Exchange pleasantries with the ever-changing person behind the front desk. Enter the men’s locker room. Change into my Lulu Lemon shorts. Grab the headphones that Jackie bought for me…got to be careful what I wish for, or it will surely end up in an Amazon box at my front door.  March up the stairs to the second floor without the aid of the handrail…it’s a macho thing…and deposit myself on one of the six treadmills that line the far wall.

Moving to mid-town replaced my old eighteen-minute car ride to the town epicenter with an eighteen-minute walk. But old habits are hard to break, so I still hop into the car for a three-minute ride to the club. Not enough time to warm up the innards of my car on cold mornings, necessitating the wearing of a wool cap that sometimes draws giggles from the club’s front desk.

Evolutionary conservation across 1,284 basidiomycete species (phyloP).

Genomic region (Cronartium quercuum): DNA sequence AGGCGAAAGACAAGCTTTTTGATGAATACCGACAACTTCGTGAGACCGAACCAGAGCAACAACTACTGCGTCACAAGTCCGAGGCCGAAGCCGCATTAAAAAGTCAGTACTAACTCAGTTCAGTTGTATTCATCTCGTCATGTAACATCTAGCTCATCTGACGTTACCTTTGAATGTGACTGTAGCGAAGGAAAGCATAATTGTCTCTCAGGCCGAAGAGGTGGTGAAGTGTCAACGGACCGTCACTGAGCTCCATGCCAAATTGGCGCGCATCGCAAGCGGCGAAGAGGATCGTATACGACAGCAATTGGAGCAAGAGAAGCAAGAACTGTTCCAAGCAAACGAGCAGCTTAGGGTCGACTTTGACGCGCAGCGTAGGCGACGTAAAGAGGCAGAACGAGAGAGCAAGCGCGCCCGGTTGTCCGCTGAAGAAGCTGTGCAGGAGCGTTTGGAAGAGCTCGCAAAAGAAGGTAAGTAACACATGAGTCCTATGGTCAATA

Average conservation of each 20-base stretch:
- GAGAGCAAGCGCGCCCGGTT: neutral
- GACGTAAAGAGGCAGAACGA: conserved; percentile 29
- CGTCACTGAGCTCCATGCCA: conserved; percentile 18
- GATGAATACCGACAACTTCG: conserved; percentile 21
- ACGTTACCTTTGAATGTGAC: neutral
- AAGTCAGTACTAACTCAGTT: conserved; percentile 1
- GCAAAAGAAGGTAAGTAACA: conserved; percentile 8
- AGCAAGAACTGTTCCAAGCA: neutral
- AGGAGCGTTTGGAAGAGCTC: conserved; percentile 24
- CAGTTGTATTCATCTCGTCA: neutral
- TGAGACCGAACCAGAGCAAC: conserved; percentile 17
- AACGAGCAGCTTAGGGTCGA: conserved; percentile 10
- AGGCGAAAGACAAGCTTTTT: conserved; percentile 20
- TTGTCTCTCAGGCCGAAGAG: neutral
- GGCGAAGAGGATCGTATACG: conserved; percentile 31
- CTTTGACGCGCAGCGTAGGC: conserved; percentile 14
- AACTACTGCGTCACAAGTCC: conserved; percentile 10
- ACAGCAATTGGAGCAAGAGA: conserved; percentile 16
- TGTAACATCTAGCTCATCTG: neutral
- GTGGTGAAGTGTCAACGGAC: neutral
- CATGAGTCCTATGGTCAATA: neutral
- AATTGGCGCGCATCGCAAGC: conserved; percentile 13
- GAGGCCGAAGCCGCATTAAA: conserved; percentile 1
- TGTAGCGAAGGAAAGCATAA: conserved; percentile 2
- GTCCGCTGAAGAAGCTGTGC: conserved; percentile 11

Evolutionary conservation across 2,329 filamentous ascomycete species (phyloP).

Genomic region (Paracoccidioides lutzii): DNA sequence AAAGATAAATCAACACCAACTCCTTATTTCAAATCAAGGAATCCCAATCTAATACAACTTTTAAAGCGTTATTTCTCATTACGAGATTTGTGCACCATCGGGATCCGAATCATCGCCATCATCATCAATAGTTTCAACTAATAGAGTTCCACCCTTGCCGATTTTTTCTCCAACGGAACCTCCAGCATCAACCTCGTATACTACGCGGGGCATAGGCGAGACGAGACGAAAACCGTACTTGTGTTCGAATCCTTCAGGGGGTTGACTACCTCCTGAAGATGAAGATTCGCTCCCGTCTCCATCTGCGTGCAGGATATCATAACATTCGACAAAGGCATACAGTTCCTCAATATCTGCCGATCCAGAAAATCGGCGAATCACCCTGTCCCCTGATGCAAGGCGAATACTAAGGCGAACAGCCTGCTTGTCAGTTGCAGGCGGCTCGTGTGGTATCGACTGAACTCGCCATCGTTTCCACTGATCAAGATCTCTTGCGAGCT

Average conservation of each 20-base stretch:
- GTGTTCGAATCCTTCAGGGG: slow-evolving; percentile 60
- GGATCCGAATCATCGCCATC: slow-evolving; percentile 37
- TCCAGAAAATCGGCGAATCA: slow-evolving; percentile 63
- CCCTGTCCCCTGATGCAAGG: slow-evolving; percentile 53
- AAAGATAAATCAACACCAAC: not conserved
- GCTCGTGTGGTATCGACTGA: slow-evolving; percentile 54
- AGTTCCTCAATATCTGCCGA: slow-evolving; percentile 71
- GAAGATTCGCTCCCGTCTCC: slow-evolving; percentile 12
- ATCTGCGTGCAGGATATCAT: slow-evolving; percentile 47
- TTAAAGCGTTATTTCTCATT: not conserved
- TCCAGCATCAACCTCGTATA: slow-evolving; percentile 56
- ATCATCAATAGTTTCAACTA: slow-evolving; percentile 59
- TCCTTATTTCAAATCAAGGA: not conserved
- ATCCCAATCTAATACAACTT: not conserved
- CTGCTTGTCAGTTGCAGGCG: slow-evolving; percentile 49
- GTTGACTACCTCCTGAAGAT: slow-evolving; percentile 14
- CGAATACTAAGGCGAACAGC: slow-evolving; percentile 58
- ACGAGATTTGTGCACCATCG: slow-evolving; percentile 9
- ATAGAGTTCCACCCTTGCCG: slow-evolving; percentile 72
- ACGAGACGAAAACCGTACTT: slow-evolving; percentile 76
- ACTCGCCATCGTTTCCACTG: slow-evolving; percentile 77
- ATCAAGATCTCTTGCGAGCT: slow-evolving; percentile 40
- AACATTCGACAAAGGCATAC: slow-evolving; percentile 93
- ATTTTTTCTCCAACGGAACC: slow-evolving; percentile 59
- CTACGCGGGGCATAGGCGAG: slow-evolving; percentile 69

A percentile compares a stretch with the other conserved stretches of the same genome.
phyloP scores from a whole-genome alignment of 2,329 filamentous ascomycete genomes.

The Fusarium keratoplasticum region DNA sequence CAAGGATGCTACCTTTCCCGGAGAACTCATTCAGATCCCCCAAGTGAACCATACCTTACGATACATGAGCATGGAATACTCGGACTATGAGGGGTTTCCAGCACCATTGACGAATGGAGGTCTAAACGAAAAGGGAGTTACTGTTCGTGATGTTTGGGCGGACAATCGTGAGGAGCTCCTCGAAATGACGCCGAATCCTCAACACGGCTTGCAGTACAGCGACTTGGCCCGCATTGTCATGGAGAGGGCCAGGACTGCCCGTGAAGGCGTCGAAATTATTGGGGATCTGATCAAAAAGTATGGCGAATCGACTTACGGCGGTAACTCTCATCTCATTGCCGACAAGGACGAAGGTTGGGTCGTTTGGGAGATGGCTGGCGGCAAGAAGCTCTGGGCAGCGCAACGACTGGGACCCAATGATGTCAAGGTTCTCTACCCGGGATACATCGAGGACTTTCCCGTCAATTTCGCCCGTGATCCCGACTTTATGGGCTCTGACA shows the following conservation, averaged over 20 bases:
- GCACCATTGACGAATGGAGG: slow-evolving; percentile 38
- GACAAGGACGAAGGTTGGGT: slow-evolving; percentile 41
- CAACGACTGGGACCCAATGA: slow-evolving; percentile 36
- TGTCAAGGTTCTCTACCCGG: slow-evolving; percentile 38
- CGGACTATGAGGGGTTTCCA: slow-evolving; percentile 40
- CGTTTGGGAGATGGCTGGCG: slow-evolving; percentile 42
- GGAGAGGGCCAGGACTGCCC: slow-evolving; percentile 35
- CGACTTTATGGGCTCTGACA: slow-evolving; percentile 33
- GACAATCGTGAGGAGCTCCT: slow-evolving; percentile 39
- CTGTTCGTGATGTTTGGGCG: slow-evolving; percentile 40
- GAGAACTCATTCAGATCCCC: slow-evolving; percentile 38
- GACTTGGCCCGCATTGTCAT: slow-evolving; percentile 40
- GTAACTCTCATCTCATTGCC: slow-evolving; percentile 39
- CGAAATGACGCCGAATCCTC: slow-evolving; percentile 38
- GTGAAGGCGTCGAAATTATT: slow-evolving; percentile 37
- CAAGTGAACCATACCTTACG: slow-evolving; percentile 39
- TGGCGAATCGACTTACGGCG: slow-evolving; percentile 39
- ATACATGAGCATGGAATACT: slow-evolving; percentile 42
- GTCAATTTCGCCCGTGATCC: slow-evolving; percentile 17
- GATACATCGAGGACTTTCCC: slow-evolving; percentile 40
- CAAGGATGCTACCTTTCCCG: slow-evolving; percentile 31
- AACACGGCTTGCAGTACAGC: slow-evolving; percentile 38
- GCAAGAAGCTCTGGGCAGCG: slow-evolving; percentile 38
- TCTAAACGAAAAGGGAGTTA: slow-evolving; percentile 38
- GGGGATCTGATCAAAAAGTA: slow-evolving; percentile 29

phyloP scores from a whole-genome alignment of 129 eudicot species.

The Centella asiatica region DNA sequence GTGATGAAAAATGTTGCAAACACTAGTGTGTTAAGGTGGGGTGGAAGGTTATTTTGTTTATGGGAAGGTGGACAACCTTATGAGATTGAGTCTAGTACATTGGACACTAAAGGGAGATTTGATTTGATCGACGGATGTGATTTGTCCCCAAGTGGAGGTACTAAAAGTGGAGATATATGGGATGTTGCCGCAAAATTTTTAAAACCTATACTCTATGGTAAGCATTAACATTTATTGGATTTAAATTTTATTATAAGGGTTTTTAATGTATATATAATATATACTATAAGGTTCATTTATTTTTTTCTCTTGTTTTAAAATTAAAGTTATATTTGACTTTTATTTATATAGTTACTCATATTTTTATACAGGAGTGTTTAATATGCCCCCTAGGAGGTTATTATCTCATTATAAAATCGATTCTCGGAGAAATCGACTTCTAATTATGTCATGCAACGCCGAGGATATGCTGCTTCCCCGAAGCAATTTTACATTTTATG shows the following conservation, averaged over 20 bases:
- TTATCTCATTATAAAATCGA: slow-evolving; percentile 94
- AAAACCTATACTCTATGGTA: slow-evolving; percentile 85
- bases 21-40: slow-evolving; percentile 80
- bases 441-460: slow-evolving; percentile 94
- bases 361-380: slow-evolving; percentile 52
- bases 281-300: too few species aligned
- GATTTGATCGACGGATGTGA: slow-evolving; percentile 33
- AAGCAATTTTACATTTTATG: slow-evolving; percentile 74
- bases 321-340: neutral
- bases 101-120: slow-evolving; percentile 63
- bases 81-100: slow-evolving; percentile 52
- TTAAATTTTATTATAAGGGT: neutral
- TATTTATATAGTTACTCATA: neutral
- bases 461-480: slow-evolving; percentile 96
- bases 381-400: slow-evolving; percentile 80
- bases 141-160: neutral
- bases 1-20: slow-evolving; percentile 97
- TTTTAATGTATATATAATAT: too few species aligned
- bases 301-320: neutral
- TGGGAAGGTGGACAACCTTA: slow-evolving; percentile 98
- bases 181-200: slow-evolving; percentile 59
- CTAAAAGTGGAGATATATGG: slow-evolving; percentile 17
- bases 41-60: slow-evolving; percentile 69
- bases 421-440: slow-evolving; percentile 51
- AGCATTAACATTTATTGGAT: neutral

Even though my shoulder has healed, and the club sports two rowing machines, I am still on the treadmill. To further cement my place on it, I sold my own Concept 2 rowing machine last week to a nice guy who schlepped to my house from Glendora, a one-hundred-fifty-mile round trip.

The club opens at 5:30 am and draws people who exercise indoors or, god forbid, swim outdoors in near freezing ambient hell, then head for work. When her teaching responsibilities require it, Jackie often prides herself at being first in line at the club’s front door, in the dark, with little to wear but a very pretty smile on her face.